Lat here. Tomorrow is a big day. First, April 15 is Tax Day; we hope that you’ve filed your return — and that you haven’t been taken advantage of. Second, it’s the deposit deadline at various law schools. We hope that you’ve made up your mind — and that you haven’t been taken advantage of.

Just kidding. Here at Above the Law, where we are sometimes critical of the value proposition of legal education, I’m the designated defender of law schools. I write stories with titles like In Defense Of Going To Law School and Go To Law School: What Else Are You Going To Do With Yourself? I also compile and disseminate law school success stories. We are not uniformly opposed to law school here at ATL; we just want people to make informed decisions.

Helping people make informed decisions is the goal of our popular column called The Decision. We field queries from prospective law students choosing between different schools, offer them advice, and ask ATL readers to weigh in as well.

Now, on to today’s scenarios. We’ve titled them “Jersey Boys” and “The Book of Mormon,” for reasons that will soon become apparent….

From a reader we’ve nicknamed “Jersey Boy”:

I am from New Jersey and I am trying to decide between 3 law schools. The three schools are Penn State, Rutgers Newark, and Seton Hall. I received a full scholarship to each of these schools. I am unsure about how to differentiate between them. My career aspirations are dynamic, but most likely will contain an aspect of entrepreneurship. I also have a strong affinity for finance and have been managing a family portfolio for 6 years. Any insight you could provide me would be greatly appreciated.

Here is what my colleague Elie Mystal has to say:

One question, before I start pooping on your hopes and dreams: if you have a “strong affinity for finance,” why are you going to law school? Why aren’t you working “in finance” or something, taking one of those exams with lots of numbers in them, and trying to become some sort of “financial adviser” instead of a “legal adviser” to finance people? Law school is for people who want to be lawyers. You seem like a person who doesn’t want to be a lawyer but is considering it because they offered you something for free and some idiot told you that you can do “anything” with a law degree. I’m just saying, if I want a steak, I’ll pay $25 for a steak instead of eating the dodgy “free sushi” that’s been sitting under the sneeze guard all day.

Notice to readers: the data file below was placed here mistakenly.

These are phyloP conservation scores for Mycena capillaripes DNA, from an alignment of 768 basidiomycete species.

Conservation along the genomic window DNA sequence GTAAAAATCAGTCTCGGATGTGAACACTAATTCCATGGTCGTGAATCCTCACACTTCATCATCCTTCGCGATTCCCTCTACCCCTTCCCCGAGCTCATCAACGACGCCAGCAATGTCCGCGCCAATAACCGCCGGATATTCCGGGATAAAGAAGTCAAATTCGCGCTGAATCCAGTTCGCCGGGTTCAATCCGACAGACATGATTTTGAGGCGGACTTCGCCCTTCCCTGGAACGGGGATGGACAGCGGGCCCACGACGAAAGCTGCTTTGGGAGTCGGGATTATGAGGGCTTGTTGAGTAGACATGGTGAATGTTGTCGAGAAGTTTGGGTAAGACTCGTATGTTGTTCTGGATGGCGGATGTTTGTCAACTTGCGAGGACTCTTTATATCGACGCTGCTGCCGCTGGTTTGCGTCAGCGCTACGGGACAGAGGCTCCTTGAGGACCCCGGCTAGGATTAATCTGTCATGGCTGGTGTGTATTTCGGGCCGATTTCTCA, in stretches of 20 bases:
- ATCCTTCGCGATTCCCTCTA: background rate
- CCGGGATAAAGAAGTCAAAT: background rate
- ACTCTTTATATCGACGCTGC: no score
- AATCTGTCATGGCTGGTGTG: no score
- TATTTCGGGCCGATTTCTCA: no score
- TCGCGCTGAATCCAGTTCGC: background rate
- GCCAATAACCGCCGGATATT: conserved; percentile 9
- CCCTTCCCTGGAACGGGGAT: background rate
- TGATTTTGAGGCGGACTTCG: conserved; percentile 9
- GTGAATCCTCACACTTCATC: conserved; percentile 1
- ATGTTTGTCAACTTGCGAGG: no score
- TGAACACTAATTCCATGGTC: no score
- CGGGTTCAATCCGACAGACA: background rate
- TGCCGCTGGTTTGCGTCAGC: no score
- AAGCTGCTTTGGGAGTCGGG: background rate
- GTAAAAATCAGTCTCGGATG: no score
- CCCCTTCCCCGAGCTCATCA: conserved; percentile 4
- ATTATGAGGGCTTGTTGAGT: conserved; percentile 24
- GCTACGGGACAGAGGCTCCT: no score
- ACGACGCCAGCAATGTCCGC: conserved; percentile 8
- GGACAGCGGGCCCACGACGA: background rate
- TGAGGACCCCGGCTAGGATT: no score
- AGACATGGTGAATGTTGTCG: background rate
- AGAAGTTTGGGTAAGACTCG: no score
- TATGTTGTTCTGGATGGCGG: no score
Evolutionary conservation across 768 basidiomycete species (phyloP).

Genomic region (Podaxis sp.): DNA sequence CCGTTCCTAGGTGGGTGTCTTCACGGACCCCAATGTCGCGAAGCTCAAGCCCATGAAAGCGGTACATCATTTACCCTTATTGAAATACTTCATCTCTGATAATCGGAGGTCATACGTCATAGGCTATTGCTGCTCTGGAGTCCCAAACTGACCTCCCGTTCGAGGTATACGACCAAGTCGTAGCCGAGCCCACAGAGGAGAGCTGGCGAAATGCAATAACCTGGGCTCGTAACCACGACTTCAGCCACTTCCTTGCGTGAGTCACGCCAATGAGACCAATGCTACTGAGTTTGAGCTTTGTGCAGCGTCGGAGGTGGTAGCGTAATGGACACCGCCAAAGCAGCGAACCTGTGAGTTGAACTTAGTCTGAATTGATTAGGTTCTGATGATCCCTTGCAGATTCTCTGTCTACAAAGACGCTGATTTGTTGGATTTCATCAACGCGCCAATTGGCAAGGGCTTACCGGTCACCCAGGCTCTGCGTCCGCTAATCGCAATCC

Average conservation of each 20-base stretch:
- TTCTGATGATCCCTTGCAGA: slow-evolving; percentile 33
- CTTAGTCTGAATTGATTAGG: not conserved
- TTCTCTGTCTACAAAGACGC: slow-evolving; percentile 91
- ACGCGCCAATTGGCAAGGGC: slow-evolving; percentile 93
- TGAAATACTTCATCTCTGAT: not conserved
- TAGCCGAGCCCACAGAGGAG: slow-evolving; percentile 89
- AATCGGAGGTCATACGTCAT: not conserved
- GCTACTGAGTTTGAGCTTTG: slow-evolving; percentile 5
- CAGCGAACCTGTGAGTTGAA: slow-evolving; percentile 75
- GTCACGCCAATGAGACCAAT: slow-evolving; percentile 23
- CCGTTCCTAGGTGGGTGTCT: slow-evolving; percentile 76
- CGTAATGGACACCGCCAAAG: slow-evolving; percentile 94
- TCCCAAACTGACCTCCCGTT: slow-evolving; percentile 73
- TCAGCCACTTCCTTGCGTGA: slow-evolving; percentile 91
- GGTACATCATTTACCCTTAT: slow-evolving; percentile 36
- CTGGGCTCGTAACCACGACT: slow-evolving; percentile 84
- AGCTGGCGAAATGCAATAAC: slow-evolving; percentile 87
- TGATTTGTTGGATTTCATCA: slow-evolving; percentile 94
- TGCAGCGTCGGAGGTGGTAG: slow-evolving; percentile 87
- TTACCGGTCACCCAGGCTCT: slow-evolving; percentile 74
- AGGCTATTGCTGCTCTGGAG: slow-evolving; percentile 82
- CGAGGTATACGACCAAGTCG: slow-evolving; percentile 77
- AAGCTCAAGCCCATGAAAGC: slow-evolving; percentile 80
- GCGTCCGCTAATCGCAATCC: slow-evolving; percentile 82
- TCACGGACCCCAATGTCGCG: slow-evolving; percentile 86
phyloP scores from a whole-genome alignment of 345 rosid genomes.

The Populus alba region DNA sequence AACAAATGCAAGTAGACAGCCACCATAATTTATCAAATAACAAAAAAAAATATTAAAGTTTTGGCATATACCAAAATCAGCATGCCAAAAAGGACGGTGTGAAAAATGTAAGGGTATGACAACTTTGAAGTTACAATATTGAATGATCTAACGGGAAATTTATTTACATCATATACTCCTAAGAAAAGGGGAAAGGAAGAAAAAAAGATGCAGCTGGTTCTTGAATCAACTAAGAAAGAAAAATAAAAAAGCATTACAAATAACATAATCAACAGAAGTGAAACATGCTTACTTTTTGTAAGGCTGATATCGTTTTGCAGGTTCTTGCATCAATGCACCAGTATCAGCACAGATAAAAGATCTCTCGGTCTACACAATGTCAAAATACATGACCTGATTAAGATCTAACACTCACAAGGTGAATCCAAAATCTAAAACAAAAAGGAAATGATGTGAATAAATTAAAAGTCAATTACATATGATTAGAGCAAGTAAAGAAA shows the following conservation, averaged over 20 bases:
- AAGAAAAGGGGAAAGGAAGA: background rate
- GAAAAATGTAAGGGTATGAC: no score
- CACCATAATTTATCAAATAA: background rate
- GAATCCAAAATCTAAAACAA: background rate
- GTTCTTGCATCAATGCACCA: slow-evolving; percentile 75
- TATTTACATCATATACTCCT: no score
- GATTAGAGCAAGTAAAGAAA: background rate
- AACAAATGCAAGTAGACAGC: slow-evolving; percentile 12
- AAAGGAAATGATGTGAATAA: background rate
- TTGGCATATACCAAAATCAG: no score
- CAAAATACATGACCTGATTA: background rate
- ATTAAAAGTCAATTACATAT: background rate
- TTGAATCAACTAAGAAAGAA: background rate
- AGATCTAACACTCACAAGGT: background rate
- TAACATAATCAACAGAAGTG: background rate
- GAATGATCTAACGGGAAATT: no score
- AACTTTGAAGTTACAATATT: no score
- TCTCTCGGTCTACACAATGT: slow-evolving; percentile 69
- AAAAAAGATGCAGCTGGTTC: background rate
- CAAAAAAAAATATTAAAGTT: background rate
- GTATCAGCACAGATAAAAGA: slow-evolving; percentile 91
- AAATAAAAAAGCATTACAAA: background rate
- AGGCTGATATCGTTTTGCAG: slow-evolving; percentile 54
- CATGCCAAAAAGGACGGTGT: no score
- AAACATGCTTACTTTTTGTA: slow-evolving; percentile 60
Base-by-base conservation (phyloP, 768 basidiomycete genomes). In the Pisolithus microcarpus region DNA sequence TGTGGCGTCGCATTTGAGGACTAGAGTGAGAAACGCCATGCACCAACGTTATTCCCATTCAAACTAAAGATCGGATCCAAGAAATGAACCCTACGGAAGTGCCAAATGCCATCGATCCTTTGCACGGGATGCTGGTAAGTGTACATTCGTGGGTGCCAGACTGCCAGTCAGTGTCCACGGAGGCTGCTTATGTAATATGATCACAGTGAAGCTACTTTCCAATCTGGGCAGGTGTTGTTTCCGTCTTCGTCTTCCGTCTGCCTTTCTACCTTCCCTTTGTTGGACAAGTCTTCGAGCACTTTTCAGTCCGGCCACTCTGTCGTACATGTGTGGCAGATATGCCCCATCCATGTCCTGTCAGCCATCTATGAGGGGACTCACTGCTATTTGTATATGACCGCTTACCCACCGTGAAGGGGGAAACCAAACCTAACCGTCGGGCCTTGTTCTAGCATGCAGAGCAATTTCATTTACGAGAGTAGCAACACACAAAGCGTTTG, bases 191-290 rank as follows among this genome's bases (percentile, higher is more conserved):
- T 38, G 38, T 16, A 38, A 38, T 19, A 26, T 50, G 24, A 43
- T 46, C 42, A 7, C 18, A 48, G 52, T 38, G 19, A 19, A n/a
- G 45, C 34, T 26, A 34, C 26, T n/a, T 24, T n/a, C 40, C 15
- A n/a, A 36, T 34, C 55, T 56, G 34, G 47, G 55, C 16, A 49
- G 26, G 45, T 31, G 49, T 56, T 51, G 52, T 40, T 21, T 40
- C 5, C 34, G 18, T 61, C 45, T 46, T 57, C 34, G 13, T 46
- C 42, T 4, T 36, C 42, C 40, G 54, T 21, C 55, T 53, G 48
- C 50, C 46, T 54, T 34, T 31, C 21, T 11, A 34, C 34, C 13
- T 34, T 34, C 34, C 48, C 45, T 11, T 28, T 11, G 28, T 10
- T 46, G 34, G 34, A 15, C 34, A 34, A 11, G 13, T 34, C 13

Okay, sorry. Lat has just told me — responding in part to these people — that for purposes of “The Decision” column, “don’t go to law school” is not an acceptable response. So let me rephrase your question: “I have dynamic career aspirations that do not include doing better on the LSAT. What school has the most portability along the luxurious New Jersey Turnpike?”

You have three free rides, so at least you are doing something right. You seem to want to work in the Garden State, so let’s rule out Penn State. Don’t worry, Philly will still be there, and if you can pass the NJ Bar you’ll be able to pass the PA bar if that’s where you end up wanting to be.

As between the other two… would it be offensive to say that it doesn’t matter? ‘Cause it doesn’t, not really. You’ll need to do the same matrix of things in order to succeed at either of these schools: finish near the top of your class, hustle your ass off for connections as soon as you get to campus, disabuse yourself of the notion that anybody in “New York City” cares about either of these schools. It’s a tough road, but again, you are wise in that the only thing you’re wasting is three years of your time if the road becomes impassable. I would *literally* choose based on what was closer to my friends/potential dates.

Elie seems to say it’s a toss up between Rutgers and Seton Hall. I’ll be a bit more specific and say go for Seton Hall (which, contrary to Elie’s claim, places a fair number of graduates in NYC firms).